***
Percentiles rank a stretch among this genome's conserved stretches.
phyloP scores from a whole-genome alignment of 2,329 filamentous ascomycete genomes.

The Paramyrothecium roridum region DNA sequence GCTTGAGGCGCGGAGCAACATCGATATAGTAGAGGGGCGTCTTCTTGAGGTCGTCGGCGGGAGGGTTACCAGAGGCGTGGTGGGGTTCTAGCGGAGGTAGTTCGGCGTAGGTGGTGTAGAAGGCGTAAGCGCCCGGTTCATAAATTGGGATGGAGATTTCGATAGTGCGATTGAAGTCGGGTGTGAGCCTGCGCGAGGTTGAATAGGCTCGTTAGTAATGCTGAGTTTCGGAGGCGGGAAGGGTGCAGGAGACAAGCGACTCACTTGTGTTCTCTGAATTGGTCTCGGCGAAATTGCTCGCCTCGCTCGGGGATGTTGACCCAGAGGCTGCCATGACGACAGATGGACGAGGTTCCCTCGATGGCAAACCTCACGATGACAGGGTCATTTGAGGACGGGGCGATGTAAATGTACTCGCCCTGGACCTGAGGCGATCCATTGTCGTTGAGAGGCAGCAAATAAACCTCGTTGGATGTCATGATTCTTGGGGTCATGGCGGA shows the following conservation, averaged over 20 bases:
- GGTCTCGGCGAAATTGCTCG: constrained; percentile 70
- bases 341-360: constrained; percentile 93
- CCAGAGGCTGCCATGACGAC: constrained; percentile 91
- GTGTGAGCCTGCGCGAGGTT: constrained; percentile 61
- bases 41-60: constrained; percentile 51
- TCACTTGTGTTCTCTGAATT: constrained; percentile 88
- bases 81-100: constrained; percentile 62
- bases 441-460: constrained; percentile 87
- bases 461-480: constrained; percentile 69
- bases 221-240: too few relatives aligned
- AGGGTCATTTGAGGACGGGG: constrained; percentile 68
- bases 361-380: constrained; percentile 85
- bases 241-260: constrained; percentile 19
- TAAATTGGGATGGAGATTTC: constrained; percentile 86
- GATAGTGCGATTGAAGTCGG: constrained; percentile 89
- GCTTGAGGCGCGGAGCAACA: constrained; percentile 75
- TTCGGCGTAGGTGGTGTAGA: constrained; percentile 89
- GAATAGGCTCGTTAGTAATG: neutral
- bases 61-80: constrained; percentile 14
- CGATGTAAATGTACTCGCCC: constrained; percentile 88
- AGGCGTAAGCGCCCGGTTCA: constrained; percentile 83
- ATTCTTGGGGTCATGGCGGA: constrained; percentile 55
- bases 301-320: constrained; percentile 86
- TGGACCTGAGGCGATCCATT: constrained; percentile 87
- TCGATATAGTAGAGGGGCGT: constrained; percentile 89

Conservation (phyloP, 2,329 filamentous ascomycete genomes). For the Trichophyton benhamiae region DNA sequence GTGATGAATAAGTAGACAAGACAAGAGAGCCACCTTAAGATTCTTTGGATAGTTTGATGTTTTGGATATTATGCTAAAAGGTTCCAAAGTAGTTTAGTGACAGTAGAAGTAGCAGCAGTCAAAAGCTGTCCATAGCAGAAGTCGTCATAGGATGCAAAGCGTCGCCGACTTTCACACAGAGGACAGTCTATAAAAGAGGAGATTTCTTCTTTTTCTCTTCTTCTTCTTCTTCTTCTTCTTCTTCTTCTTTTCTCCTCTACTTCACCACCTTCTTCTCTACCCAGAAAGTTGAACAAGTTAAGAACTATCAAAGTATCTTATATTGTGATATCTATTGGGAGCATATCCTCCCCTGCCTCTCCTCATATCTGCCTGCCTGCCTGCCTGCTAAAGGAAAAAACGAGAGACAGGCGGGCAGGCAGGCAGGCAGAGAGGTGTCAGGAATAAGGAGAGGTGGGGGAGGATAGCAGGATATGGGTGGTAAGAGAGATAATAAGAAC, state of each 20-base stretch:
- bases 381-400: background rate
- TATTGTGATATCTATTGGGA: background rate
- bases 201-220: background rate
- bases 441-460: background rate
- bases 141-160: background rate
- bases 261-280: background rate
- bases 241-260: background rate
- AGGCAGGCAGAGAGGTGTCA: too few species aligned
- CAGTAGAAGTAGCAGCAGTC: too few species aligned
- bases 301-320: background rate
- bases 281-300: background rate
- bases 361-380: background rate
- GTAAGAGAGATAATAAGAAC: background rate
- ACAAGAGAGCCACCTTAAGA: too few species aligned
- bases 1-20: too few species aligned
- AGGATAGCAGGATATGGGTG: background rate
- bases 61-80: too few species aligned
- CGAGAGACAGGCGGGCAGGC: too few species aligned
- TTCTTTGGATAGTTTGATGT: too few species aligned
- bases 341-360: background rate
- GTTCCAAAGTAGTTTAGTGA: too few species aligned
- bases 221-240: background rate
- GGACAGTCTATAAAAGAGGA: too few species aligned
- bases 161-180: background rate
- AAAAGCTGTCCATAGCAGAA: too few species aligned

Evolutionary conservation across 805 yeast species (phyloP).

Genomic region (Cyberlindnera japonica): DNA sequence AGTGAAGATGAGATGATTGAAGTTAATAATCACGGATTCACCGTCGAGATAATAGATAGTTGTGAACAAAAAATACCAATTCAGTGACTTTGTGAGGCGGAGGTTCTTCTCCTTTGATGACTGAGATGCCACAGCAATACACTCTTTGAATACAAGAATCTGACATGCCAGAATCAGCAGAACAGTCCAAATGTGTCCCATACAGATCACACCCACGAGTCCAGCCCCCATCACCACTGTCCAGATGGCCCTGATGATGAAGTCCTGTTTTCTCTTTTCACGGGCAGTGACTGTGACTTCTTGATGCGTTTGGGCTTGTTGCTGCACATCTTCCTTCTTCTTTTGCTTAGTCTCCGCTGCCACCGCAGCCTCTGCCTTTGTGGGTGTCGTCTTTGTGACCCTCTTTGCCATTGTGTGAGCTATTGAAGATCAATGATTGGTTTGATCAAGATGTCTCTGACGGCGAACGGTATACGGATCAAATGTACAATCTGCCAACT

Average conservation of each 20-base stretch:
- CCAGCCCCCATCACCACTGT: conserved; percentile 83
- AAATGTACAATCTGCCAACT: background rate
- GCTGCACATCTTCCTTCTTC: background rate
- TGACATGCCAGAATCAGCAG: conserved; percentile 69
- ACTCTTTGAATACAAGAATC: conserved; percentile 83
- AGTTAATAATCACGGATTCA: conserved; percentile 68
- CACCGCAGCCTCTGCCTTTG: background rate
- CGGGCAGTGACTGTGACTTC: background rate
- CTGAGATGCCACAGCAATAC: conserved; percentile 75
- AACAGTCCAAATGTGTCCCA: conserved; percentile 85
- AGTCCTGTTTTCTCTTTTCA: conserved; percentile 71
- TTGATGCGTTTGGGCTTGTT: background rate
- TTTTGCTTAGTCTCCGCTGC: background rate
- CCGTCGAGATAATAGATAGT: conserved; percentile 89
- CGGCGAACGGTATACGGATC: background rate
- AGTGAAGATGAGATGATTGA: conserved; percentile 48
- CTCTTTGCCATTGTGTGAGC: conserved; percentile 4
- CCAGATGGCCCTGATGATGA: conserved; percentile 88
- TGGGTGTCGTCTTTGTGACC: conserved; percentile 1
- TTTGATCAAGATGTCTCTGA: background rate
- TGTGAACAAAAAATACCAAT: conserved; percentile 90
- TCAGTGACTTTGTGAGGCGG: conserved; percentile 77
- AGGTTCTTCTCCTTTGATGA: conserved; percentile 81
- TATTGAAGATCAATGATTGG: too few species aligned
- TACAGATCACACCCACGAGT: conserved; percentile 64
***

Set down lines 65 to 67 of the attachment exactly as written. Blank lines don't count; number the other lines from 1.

- CGGGCAGTGACTGTGACTTC: background rate
- CTGAGATGCCACAGCAATAC: conserved; percentile 75
- AACAGTCCAAATGTGTCCCA: conserved; percentile 85